Why Is Cave Diving So Dangerous? What Are The Reasons?

Why Is Cave Diving So Dangerous? What Are The Reasons?


Underwater Equipment Device For Scuba Drivers

Why is Cave Diving So Dangerous? The question is often asked when a person wants to understand about Cave Diving. Cave Diving is a thrill not meant for people with a fine heart. It is an extreme adventure. Only a handful of people in the entire world can go for Cave diving.

Why Is Cave Diving So Dangerous? What Are The Reasons?
Why Is Cave Diving So Dangerous? What Are The Reasons?

Thomas Iliffe experiences; Why Is Cave Driving So Dangerous?

Thomas Iliffe is a veteran cave diver. He also teaches at the A&M university. He specializes in saltwater cave dive systems. Cave diving has been his passion for over 40 years now. His insight has helped many scientists and researchers to explore and study marine. He has delved into thousands of caves around the globe. Moreover, I explored cave diving when there was no awareness. He narrates about the dangerously placid caverns and caves. He also talks about the risks that involve this fabulous thrill. The person is a marine biologist and his interest lies in animals that live very deep in the sea. He defies the use of the term ‘spelunking’. Spelunking means exploration of the caves as a hobby. He says that only cave divers can go in the caves and not people who teat diving as a hobby.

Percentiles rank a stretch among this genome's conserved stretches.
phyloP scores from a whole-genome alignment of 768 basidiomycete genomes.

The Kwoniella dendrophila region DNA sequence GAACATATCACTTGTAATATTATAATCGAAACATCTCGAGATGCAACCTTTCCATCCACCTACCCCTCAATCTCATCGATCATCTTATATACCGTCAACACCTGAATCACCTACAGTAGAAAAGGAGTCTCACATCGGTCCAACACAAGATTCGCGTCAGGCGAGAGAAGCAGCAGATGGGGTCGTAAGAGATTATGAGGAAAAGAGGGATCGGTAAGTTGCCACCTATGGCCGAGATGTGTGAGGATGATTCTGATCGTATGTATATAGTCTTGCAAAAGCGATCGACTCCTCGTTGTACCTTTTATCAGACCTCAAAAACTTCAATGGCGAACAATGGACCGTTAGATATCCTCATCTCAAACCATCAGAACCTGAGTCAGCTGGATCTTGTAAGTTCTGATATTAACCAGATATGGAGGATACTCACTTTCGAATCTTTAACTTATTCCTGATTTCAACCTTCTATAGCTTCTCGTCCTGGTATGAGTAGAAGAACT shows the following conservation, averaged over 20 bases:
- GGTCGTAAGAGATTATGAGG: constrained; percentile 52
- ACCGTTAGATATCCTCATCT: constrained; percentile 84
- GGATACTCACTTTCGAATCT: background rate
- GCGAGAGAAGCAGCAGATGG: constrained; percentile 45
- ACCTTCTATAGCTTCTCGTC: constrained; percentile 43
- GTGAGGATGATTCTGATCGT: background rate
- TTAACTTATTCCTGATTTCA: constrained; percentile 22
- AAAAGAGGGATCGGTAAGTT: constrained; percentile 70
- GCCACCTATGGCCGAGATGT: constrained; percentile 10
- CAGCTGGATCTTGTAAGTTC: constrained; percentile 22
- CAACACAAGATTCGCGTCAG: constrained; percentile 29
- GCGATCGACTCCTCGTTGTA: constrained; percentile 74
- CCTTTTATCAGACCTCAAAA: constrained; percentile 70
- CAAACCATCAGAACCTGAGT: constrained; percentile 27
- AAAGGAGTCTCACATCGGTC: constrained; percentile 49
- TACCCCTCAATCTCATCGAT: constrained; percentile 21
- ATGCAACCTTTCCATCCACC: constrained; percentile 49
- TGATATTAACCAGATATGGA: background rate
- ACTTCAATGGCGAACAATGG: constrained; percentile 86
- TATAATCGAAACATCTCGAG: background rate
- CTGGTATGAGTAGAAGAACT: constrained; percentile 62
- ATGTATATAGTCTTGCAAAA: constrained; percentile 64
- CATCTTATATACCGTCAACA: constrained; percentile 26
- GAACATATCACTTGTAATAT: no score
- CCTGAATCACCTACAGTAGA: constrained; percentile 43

Thomas says he started exploring Bermuda Island. There are hundreds of unexplored caves. There is some untouched and unseen biology in them. He learned cave diving from experts there. He formed a team with his friends and then explored caves all around the globe. Bermuda was a breakthrough in his research because he learned a lot from there.

Why Is Cave Diving So Dangerous? What Are The Reasons?
Why Is Cave Diving So Dangerous? What Are The Reasons?

Underwater Wildlife

According to Thomas, there is a lot of undiscovered wildlife that lives deep down under. The biology is untouched and unexplored. He has a team of geologists mappers and researchers who help him navigate and inspect animals while they are still alive. He has photographers in his team who do justice to his findings. They take pictures that help researchers and scientists back on land. He deals mostly with animals that live below the line of freshwater, in the depths of salty water. These animals have not been in contact with sunlight. They do not swim to the surface. They are exclusive because they are found only in specific regions. The biology found underneath is rare and undisturbed.

However, Thomas is glad not many people can reach such depths or else they might disturb their eco-balance. According to him, the apparatus that they carry is very important. In Cavern diving, the oxygen cylinders can be carried at the back. Whereas in cave diving, they are carried on either side. Two cylinders are needed. There are times when there is very little space to swim. In such a case, the cylinders are unclasped and put in the front. Nowadays, the CO2 exhaled can be recycled through a scrubber and is reusable. The diver inhales this again and again. Another important apparatus is the reel which is the guiding thread for divers.

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